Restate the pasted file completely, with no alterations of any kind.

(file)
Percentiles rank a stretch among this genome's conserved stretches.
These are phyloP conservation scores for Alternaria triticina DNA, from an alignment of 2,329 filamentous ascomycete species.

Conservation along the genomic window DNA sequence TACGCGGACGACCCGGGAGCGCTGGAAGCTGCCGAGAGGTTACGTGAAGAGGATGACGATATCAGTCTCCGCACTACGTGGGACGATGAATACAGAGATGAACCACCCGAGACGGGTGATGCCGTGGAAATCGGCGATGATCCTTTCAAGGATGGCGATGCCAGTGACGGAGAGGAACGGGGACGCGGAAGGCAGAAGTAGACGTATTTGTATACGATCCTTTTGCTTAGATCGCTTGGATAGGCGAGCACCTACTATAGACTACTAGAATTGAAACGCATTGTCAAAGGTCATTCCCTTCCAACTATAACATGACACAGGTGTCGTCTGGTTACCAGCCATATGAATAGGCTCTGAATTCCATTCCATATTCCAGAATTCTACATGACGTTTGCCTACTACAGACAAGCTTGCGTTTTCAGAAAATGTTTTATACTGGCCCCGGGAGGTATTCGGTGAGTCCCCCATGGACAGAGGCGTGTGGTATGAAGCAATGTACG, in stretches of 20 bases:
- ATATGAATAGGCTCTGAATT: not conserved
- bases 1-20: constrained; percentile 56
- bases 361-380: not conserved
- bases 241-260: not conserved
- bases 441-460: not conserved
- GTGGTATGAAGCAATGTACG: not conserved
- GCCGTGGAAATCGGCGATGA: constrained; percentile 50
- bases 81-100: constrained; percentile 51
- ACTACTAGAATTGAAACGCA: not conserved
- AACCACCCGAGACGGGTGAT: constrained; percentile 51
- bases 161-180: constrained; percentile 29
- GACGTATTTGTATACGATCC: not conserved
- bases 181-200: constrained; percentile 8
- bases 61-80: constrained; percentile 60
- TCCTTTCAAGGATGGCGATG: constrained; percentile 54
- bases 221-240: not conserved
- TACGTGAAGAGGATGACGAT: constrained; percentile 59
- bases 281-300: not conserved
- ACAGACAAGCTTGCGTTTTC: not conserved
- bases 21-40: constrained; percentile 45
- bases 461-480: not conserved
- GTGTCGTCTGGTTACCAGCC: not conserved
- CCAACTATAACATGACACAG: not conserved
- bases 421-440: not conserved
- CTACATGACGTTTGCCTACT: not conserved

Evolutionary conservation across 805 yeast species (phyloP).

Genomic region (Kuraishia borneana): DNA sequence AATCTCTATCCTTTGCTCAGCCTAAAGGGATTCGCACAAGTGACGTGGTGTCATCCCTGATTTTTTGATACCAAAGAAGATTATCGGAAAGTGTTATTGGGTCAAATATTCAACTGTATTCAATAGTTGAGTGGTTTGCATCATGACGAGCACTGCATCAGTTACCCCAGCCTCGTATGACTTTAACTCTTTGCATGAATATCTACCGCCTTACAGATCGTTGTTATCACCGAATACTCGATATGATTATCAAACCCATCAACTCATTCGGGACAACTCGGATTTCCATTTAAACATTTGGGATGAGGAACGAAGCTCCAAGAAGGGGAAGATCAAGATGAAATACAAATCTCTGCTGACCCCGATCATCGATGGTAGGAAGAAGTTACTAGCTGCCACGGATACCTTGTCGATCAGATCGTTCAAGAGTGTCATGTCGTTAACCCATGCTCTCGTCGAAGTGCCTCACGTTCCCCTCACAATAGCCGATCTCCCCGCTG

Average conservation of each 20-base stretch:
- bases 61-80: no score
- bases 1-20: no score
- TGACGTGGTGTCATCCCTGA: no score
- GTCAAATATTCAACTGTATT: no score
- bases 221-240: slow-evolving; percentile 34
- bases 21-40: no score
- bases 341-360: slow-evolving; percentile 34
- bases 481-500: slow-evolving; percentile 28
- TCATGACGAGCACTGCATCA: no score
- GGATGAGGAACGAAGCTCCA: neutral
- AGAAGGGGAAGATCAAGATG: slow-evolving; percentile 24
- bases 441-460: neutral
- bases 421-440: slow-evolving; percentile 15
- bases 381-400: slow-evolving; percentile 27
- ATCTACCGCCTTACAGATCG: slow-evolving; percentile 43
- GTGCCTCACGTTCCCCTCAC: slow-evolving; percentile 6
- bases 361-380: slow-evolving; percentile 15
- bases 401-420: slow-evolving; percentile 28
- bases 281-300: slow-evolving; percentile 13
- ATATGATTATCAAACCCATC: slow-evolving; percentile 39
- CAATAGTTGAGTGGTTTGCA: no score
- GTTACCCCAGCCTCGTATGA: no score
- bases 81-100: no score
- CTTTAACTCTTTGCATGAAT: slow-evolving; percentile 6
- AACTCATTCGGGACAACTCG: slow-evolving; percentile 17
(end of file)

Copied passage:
Percentiles rank a stretch among this genome's conserved stretches.
These are phyloP conservation scores for Alternaria triticina DNA, from an alignment of 2,329 filamentous ascomycete species.

Conservation along the genomic window DNA sequence TACGCGGACGACCCGGGAGCGCTGGAAGCTGCCGAGAGGTTACGTGAAGAGGATGACGATATCAGTCTCCGCACTACGTGGGACGATGAATACAGAGATGAACCACCCGAGACGGGTGATGCCGTGGAAATCGGCGATGATCCTTTCAAGGATGGCGATGCCAGTGACGGAGAGGAACGGGGACGCGGAAGGCAGAAGTAGACGTATTTGTATACGATCCTTTTGCTTAGATCGCTTGGATAGGCGAGCACCTACTATAGACTACTAGAATTGAAACGCATTGTCAAAGGTCATTCCCTTCCAACTATAACATGACACAGGTGTCGTCTGGTTACCAGCCATATGAATAGGCTCTGAATTCCATTCCATATTCCAGAATTCTACATGACGTTTGCCTACTACAGACAAGCTTGCGTTTTCAGAAAATGTTTTATACTGGCCCCGGGAGGTATTCGGTGAGTCCCCCATGGACAGAGGCGTGTGGTATGAAGCAATGTACG, in stretches of 20 bases:
- ATATGAATAGGCTCTGAATT: not conserved
- bases 1-20: constrained; percentile 56
- bases 361-380: not conserved
- bases 241-260: not conserved
- bases 441-460: not conserved
- GTGGTATGAAGCAATGTACG: not conserved
- GCCGTGGAAATCGGCGATGA: constrained; percentile 50
- bases 81-100: constrained; percentile 51
- ACTACTAGAATTGAAACGCA: not conserved
- AACCACCCGAGACGGGTGAT: constrained; percentile 51
- bases 161-180: constrained; percentile 29
- GACGTATTTGTATACGATCC: not conserved
- bases 181-200: constrained; percentile 8
- bases 61-80: constrained; percentile 60
- TCCTTTCAAGGATGGCGATG: constrained; percentile 54
- bases 221-240: not conserved
- TACGTGAAGAGGATGACGAT: constrained; percentile 59
- bases 281-300: not conserved
- ACAGACAAGCTTGCGTTTTC: not conserved
- bases 21-40: constrained; percentile 45
- bases 461-480: not conserved
- GTGTCGTCTGGTTACCAGCC: not conserved
- CCAACTATAACATGACACAG: not conserved
- bases 421-440: not conserved
- CTACATGACGTTTGCCTACT: not conserved

Evolutionary conservation across 805 yeast species (phyloP).

Genomic region (Kuraishia borneana): DNA sequence AATCTCTATCCTTTGCTCAGCCTAAAGGGATTCGCACAAGTGACGTGGTGTCATCCCTGATTTTTTGATACCAAAGAAGATTATCGGAAAGTGTTATTGGGTCAAATATTCAACTGTATTCAATAGTTGAGTGGTTTGCATCATGACGAGCACTGCATCAGTTACCCCAGCCTCGTATGACTTTAACTCTTTGCATGAATATCTACCGCCTTACAGATCGTTGTTATCACCGAATACTCGATATGATTATCAAACCCATCAACTCATTCGGGACAACTCGGATTTCCATTTAAACATTTGGGATGAGGAACGAAGCTCCAAGAAGGGGAAGATCAAGATGAAATACAAATCTCTGCTGACCCCGATCATCGATGGTAGGAAGAAGTTACTAGCTGCCACGGATACCTTGTCGATCAGATCGTTCAAGAGTGTCATGTCGTTAACCCATGCTCTCGTCGAAGTGCCTCACGTTCCCCTCACAATAGCCGATCTCCCCGCTG

Average conservation of each 20-base stretch:
- bases 61-80: no score
- bases 1-20: no score
- TGACGTGGTGTCATCCCTGA: no score
- GTCAAATATTCAACTGTATT: no score
- bases 221-240: slow-evolving; percentile 34
- bases 21-40: no score
- bases 341-360: slow-evolving; percentile 34
- bases 481-500: slow-evolving; percentile 28
- TCATGACGAGCACTGCATCA: no score
- GGATGAGGAACGAAGCTCCA: neutral
- AGAAGGGGAAGATCAAGATG: slow-evolving; percentile 24
- bases 441-460: neutral
- bases 421-440: slow-evolving; percentile 15
- bases 381-400: slow-evolving; percentile 27
- ATCTACCGCCTTACAGATCG: slow-evolving; percentile 43
- GTGCCTCACGTTCCCCTCAC: slow-evolving; percentile 6
- bases 361-380: slow-evolving; percentile 15
- bases 401-420: slow-evolving; percentile 28
- bases 281-300: slow-evolving; percentile 13
- ATATGATTATCAAACCCATC: slow-evolving; percentile 39
- CAATAGTTGAGTGGTTTGCA: no score
- GTTACCCCAGCCTCGTATGA: no score
- bases 81-100: no score
- CTTTAACTCTTTGCATGAAT: slow-evolving; percentile 6
- AACTCATTCGGGACAACTCG: slow-evolving; percentile 17